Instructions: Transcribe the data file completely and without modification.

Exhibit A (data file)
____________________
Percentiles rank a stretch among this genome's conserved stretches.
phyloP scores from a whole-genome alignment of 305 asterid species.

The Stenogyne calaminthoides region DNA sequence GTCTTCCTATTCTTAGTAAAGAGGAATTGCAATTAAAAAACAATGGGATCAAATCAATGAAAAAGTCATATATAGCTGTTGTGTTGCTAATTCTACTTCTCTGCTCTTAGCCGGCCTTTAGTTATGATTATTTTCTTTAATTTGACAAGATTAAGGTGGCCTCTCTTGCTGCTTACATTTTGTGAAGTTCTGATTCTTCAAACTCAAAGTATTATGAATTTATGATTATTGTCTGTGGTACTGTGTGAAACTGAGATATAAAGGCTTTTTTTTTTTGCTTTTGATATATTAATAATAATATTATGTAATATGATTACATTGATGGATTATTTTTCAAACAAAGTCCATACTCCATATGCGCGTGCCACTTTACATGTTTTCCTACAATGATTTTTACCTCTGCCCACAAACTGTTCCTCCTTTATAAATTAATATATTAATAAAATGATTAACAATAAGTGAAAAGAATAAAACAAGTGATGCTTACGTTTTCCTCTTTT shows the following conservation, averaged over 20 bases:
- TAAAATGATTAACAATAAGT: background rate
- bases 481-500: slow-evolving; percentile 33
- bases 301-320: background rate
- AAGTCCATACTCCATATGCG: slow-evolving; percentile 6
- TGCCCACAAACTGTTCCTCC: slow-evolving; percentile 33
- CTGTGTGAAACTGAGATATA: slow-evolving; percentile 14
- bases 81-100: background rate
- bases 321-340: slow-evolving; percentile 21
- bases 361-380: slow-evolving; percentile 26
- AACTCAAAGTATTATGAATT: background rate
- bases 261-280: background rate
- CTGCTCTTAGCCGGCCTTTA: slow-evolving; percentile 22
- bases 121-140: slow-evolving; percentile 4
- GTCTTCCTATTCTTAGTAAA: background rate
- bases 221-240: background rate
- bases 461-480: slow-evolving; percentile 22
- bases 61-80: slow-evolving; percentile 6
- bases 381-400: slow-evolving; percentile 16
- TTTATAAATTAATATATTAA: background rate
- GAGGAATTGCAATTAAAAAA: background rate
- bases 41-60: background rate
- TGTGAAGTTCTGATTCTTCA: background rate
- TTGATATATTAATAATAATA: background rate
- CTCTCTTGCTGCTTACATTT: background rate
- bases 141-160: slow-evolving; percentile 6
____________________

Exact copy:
Percentiles rank a stretch among this genome's conserved stretches.
phyloP scores from a whole-genome alignment of 305 asterid species.

The Stenogyne calaminthoides region DNA sequence GTCTTCCTATTCTTAGTAAAGAGGAATTGCAATTAAAAAACAATGGGATCAAATCAATGAAAAAGTCATATATAGCTGTTGTGTTGCTAATTCTACTTCTCTGCTCTTAGCCGGCCTTTAGTTATGATTATTTTCTTTAATTTGACAAGATTAAGGTGGCCTCTCTTGCTGCTTACATTTTGTGAAGTTCTGATTCTTCAAACTCAAAGTATTATGAATTTATGATTATTGTCTGTGGTACTGTGTGAAACTGAGATATAAAGGCTTTTTTTTTTTGCTTTTGATATATTAATAATAATATTATGTAATATGATTACATTGATGGATTATTTTTCAAACAAAGTCCATACTCCATATGCGCGTGCCACTTTACATGTTTTCCTACAATGATTTTTACCTCTGCCCACAAACTGTTCCTCCTTTATAAATTAATATATTAATAAAATGATTAACAATAAGTGAAAAGAATAAAACAAGTGATGCTTACGTTTTCCTCTTTT shows the following conservation, averaged over 20 bases:
- TAAAATGATTAACAATAAGT: background rate
- bases 481-500: slow-evolving; percentile 33
- bases 301-320: background rate
- AAGTCCATACTCCATATGCG: slow-evolving; percentile 6
- TGCCCACAAACTGTTCCTCC: slow-evolving; percentile 33
- CTGTGTGAAACTGAGATATA: slow-evolving; percentile 14
- bases 81-100: background rate
- bases 321-340: slow-evolving; percentile 21
- bases 361-380: slow-evolving; percentile 26
- AACTCAAAGTATTATGAATT: background rate
- bases 261-280: background rate
- CTGCTCTTAGCCGGCCTTTA: slow-evolving; percentile 22
- bases 121-140: slow-evolving; percentile 4
- GTCTTCCTATTCTTAGTAAA: background rate
- bases 221-240: background rate
- bases 461-480: slow-evolving; percentile 22
- bases 61-80: slow-evolving; percentile 6
- bases 381-400: slow-evolving; percentile 16
- TTTATAAATTAATATATTAA: background rate
- GAGGAATTGCAATTAAAAAA: background rate
- bases 41-60: background rate
- TGTGAAGTTCTGATTCTTCA: background rate
- TTGATATATTAATAATAATA: background rate
- CTCTCTTGCTGCTTACATTT: background rate
- bases 141-160: slow-evolving; percentile 6